Turkey's Sectarian War With Iran Over Syria and Iraq

Semih Idiz examines the evolution of the sectarian conflict between Turkey and Iran over Iraq and Syria.

al-monitor Turkish Shiite women shout Islamic slogans as they mourn during an Ashoura procession in Istanbul, Nov. 24, 2012. Photo by REUTERS/Murad Sezer.

Topics covered

us, turkish foreign policy, turkey, syrian opposition, syrian crisis, security, sectarianism, saudi, qatar, jihadists, iran nuclear file, iran, erdogan, ahmadinejad

Jan 4, 2013

One of the principle results of the 2003 U.S. invasion of Iraq was that it released the Shiite genie out of the Middle East bottle. Clearly, in retrospect, the implication of Iraq’s demographic makeup — in which the Shiites constitute the overwhelming majority — was not considered sufficiently by the Bush administration at the time.

The result, with foreign Sunni Jihadist groups pitching in to turn the country into a sectarian bloodbath, is an increasingly polarized Iraq which has come to the brink of division along ethnic and sectarian lines. The U.S. invasion of Iraq also worked to predominantly Shiite Iran’s advantage, providing Tehran the opportunity to expand its regional influence by playing the sectarian card.

Tellingly, this period also witnessed the ratcheting up of Iran’s nuclear ambitions which not only sent shivers up Israeli spines, but also increased the threat perception of Sunni powers such as Saudi Arabia and Qatar that have always approached Tehran’s intentions with suspicion.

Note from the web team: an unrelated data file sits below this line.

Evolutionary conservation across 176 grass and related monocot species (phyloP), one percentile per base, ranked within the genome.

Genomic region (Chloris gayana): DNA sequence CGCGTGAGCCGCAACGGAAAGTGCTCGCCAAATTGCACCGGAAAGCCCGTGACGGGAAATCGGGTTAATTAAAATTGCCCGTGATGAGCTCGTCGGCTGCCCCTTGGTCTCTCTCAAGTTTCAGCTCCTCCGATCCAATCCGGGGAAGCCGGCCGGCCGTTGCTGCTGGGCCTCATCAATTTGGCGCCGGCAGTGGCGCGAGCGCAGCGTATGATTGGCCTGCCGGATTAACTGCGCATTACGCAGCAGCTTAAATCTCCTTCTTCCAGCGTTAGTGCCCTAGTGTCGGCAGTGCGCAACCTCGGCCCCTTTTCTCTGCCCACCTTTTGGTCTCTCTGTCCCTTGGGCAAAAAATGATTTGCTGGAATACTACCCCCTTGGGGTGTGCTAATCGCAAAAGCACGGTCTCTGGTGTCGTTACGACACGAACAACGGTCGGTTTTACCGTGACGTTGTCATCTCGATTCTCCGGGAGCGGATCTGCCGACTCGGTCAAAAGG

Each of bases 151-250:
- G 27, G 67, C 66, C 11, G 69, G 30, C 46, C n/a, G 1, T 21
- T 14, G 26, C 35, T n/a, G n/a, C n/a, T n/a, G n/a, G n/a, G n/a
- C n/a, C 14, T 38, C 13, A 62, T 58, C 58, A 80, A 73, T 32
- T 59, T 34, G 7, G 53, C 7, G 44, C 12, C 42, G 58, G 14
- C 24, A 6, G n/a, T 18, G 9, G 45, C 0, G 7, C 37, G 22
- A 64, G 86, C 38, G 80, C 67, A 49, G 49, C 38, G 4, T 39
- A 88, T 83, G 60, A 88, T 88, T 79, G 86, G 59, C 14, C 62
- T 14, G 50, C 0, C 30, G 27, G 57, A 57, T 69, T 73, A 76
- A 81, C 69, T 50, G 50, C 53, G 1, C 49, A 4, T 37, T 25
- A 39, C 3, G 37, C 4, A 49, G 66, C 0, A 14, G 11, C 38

Turkey at that stage was still largely neutral, with the government of Prime Minister Recep Tayyip Erdogan aiming for “zero problems with neighbors,” and ties with Iran featuring prominently in this equation. The good state of relations between Ankara and Tehran also afforded the Erdogan government an opportunity to project a new approach to Turkish foreign policy, free from outside pressures, and particularly those coming from Washington.

Meanwhile, Erdogan appeared to waste no opportunity to defend Iran against Western criticism. He told an audience at the Brookings Institute in Washington in 2008, for example, and much to the annoyance of his American hosts, that “those who are telling Iran not to produce nuclear weapons should not have these weapons themselves.”

He maintained this line in subsequent statements in the West or interviews with the Western media. Not surprisingly, Erdogan’s stance fed into concerns in Europe and the U.S. that Turkey, under its Islamist government, was drifting away from its traditional Western allegiances and sliding towards the Islamic world.